“I see these schools as a valuable resource to get kids into school, play a couple years, and most importantly, get an education. In some cases, my players get an opportunity to continue playing for a four-year school and earn a bachelor’s degree.”

Highly competitive

Conway’s own family has deep roots in sports. He credits his oldest sister, Stacy, for setting the standard at home as she competed in varsity sports as a freshman at Class AA Billings West, and his younger sister, Dana, who also found success at West and the University of Montana.

Conway’s parents, Pete and Darcy (Schwend), have both been inducted into the Eastern Montana College (now Montana State Billings) Athletic Hall of Fame.

Conway coaches a progressive style of play.

“The game has changed over the years. I think the main difference has been the shift away from post play,” he said. “It is hard to find guys that will play down on the blocks and in some ways it is harder for players to get any minutes if they can’t shoot the '3' or defend someone who can.”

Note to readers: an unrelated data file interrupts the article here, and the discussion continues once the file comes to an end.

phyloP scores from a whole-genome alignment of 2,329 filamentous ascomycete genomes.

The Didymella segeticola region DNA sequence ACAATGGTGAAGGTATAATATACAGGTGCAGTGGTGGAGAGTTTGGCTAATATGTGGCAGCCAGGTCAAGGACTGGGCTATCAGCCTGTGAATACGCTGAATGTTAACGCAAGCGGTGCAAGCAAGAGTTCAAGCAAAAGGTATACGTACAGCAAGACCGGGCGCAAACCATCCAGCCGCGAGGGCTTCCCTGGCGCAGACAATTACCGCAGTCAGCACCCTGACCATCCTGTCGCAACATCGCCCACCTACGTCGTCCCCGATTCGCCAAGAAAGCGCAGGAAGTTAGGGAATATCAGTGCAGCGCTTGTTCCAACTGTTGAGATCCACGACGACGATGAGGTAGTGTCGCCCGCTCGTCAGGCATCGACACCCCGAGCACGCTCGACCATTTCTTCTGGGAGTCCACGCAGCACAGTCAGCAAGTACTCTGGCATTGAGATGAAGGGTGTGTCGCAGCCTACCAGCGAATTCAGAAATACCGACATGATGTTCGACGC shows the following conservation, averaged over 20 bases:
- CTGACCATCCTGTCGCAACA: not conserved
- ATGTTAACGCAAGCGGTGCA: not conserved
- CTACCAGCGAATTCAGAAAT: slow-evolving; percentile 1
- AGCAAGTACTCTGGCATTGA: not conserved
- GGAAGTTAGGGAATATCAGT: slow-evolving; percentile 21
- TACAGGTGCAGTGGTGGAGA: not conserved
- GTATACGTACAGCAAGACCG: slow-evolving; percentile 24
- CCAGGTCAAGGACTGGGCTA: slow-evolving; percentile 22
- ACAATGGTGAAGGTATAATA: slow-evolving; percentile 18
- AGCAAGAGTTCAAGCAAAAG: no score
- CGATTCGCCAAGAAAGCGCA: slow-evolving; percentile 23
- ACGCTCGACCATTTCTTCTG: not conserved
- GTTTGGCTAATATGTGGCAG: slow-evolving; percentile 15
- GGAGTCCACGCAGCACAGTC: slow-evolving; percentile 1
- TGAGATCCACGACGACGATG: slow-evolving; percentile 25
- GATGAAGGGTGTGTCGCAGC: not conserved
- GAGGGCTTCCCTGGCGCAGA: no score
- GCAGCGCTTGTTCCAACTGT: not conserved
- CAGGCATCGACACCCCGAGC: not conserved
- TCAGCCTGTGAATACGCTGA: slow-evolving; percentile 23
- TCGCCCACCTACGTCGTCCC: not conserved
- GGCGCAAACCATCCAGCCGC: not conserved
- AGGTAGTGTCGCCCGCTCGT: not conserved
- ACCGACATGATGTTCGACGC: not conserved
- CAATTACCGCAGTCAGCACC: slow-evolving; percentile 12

Play is highly competitive in the Mon-Dak, and as a whole at the National Junior College Athletic Association level, Conway said.

“I have encountered a lot of high school players that think JC is going to be easy. They don’t realize this is going to be some of the toughest competition they will ever experience,” he said. “There are a lot of D-I prospects out there just looking to showcase their abilities and make the grade. Junior-college athletics provide a great environment to do just that.”

Conway looks for solid, hard-working recruits with good attitudes.

“When recruiting, I look for players that will go the extra mile,” he said. “Players that can dig deep in big games and still be coachable. You really can’t substitute the value of hard work with anything else. Though, sometimes I recruit purely on potential. Some players don’t mature for another year or so.”

Conway said the first year of collegiate sports aren’t easy for an athlete. The transition from high school can be a struggle if a player is not ready.